Exploring Polar Frontiers: A Historical Encyclopedia
ABC-CLIO, 2003 - Počet stran: 797
Covers the entire history of Arctic and Antarctic exploration, from the voyage of Pytheas ca. 325 B.C. to the present, in one convenient, comprehensive reference resource.
Exploring Polar Frontiers: A Historical Encyclopedia is the only reference work that provides a comprehensive history of polar exploration from the ancient period through the present day. The author is a noted polar scholar and offers dramatic accounts of all major explorers and their expeditions, together with separate exploration histories for specific islands, regions, and uncharted waters. He presents a wealth of fascinating information under a variety of subject entries including methods of transport, myths, achievements, and record-breaking activities.
By approaching polar exploration biographically, geographically, and topically, Mills reveals a number of intriguing connections between the various explorers, their patrons and times, and the process of discovery in all areas of the polar regions. Furthermore, he provides the reader with a clear understanding of the intellectual climate as well as the dominant social, economic, and political forces surrounding each expedition. Readers will learn why the journeys were undertaken, not just where, when, and how.
* 511 A-Z biographical, geographical, and subject entries on polar exploration such as dogs, man-hauling, Elephant Island, South Georgia, and major explorers such as Sir John Franklin, Fridtjof Nansen, and Richard Byrd
* Extensive collection of photographs, many taken by expedition participants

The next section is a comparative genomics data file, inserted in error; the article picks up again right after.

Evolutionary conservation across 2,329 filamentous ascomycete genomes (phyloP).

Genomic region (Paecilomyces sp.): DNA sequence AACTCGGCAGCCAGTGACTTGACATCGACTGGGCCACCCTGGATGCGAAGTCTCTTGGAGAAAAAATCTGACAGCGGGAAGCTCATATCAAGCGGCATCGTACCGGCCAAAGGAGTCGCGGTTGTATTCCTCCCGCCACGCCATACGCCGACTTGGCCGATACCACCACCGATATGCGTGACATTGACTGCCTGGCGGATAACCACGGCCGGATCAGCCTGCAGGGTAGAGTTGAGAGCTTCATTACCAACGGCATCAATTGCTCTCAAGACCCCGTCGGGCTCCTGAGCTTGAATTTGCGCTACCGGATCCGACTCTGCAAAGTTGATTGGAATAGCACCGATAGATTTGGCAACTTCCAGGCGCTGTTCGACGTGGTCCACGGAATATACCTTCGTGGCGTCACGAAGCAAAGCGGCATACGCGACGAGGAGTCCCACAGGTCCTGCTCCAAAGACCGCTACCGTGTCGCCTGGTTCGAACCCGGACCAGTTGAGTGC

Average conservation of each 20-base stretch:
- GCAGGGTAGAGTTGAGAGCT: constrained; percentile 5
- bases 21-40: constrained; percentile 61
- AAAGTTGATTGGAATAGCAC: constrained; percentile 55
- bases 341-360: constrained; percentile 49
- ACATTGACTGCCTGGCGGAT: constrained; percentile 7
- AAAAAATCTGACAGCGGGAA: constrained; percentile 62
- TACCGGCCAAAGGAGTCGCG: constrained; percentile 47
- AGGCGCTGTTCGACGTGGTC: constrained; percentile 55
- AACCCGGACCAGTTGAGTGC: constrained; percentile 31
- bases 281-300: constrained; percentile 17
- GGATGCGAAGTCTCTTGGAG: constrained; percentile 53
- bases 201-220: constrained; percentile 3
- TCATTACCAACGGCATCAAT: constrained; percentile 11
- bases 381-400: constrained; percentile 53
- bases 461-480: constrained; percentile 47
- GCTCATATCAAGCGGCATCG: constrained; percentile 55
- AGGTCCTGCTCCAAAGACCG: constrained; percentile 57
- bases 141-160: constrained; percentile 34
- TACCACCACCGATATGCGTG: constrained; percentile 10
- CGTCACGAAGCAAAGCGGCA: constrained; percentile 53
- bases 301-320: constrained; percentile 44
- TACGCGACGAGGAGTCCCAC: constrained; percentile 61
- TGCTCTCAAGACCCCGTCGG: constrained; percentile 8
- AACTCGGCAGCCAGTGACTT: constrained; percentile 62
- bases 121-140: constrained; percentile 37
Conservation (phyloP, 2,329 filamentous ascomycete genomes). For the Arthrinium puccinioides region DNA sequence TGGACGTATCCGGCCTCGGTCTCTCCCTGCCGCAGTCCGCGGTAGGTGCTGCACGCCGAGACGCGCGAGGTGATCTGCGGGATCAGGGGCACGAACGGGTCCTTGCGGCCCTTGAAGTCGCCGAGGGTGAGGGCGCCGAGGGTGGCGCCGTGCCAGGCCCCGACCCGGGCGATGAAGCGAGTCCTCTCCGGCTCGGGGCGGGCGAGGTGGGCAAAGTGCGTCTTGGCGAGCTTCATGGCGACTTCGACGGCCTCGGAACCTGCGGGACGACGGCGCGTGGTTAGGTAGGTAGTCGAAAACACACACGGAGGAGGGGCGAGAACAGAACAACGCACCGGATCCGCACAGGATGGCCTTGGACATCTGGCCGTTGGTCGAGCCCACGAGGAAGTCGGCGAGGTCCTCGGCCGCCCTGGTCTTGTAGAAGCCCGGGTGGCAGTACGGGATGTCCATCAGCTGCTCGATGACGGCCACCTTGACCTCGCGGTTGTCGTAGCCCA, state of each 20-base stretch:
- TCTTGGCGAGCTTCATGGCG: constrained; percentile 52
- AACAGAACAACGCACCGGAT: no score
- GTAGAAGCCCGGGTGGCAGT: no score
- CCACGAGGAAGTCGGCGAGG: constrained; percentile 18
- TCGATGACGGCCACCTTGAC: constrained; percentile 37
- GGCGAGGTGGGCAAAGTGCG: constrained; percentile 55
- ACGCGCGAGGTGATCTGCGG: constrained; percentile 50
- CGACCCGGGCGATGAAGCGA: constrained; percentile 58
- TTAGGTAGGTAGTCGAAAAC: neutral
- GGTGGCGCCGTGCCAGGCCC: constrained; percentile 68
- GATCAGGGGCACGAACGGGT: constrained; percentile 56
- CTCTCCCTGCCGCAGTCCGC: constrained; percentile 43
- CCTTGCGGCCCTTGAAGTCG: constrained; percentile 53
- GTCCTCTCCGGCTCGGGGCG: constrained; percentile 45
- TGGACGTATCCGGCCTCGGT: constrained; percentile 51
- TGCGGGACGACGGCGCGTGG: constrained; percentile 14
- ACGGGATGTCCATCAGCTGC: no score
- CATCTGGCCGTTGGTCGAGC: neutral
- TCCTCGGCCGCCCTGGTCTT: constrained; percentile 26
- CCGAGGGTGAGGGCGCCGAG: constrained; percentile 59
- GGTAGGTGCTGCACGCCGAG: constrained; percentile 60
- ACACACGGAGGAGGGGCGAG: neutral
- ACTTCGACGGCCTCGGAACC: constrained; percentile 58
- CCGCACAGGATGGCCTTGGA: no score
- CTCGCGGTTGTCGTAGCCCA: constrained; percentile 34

* Vivid illustrations, including woodcuts and drawings
* 20 maps detailing Arctic and Antarctic regions
* Chronology of expeditions beginning with the voyage of Pytheas in 325 B.C. through the present
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... Pechora River to Ob' River Russian Arctic coast, Lena River to Kolyma River
and Anadyr River Discovery of Bouvet Island, Southern Ocean Russian Arctic
coast, Yenisey River east toward the Taymyr River Russian Arctic coast, the
Cook Island (South Sandwich Islands) Located at 59°28'S, 27°12'W, this small,
precipitous, ice-covered island — 3.75 miles by 2 miles — lies toward the
southern end of the volcanic arc forming the South Sandwich Islands. It was
probably first ...
Although it is possible that it was first seen about 1865 by the Norwegian walrus
hunter Nils Ronnbeck, discovery is generally credited to Benjamin Leigh Smith,
who surveyed its southern coast from the sea in 1880. The following year, during
Co říkají ostatní - Napsat recenzi
Entries Listed in Chronological Order
Peary Robert 18561920 510
Petermann Island Antarctic Peninsula 522
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